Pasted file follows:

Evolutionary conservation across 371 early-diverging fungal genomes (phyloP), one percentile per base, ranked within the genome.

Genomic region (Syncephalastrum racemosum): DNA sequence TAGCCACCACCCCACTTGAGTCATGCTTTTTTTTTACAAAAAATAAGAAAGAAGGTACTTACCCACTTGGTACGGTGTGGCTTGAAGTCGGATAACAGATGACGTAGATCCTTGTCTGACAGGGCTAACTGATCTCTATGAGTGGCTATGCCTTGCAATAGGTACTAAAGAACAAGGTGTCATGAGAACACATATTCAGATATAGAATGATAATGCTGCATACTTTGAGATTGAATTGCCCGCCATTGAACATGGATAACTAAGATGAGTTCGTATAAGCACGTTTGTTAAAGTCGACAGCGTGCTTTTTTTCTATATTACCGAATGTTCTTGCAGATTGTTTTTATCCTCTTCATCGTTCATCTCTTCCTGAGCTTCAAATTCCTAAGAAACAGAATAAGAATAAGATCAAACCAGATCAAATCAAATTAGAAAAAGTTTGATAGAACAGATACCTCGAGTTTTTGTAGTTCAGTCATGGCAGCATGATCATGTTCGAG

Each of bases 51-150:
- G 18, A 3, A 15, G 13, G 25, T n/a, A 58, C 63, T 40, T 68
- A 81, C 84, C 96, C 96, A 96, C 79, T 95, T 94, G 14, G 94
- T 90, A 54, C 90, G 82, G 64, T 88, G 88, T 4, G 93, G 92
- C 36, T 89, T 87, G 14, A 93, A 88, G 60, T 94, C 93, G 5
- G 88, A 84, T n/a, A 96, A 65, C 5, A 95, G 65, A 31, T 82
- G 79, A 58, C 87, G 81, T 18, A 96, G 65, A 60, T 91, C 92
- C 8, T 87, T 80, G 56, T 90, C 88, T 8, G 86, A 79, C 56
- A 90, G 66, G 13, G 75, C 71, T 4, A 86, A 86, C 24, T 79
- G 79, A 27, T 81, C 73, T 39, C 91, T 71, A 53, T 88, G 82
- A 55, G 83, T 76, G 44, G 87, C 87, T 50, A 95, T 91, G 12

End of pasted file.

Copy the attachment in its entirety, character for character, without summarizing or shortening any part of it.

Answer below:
Evolutionary conservation across 371 early-diverging fungal genomes (phyloP), one percentile per base, ranked within the genome.

Genomic region (Syncephalastrum racemosum): DNA sequence TAGCCACCACCCCACTTGAGTCATGCTTTTTTTTTACAAAAAATAAGAAAGAAGGTACTTACCCACTTGGTACGGTGTGGCTTGAAGTCGGATAACAGATGACGTAGATCCTTGTCTGACAGGGCTAACTGATCTCTATGAGTGGCTATGCCTTGCAATAGGTACTAAAGAACAAGGTGTCATGAGAACACATATTCAGATATAGAATGATAATGCTGCATACTTTGAGATTGAATTGCCCGCCATTGAACATGGATAACTAAGATGAGTTCGTATAAGCACGTTTGTTAAAGTCGACAGCGTGCTTTTTTTCTATATTACCGAATGTTCTTGCAGATTGTTTTTATCCTCTTCATCGTTCATCTCTTCCTGAGCTTCAAATTCCTAAGAAACAGAATAAGAATAAGATCAAACCAGATCAAATCAAATTAGAAAAAGTTTGATAGAACAGATACCTCGAGTTTTTGTAGTTCAGTCATGGCAGCATGATCATGTTCGAG

Each of bases 51-150:
- G 18, A 3, A 15, G 13, G 25, T n/a, A 58, C 63, T 40, T 68
- A 81, C 84, C 96, C 96, A 96, C 79, T 95, T 94, G 14, G 94
- T 90, A 54, C 90, G 82, G 64, T 88, G 88, T 4, G 93, G 92
- C 36, T 89, T 87, G 14, A 93, A 88, G 60, T 94, C 93, G 5
- G 88, A 84, T n/a, A 96, A 65, C 5, A 95, G 65, A 31, T 82
- G 79, A 58, C 87, G 81, T 18, A 96, G 65, A 60, T 91, C 92
- C 8, T 87, T 80, G 56, T 90, C 88, T 8, G 86, A 79, C 56
- A 90, G 66, G 13, G 75, C 71, T 4, A 86, A 86, C 24, T 79
- G 79, A 27, T 81, C 73, T 39, C 91, T 71, A 53, T 88, G 82
- A 55, G 83, T 76, G 44, G 87, C 87, T 50, A 95, T 91, G 12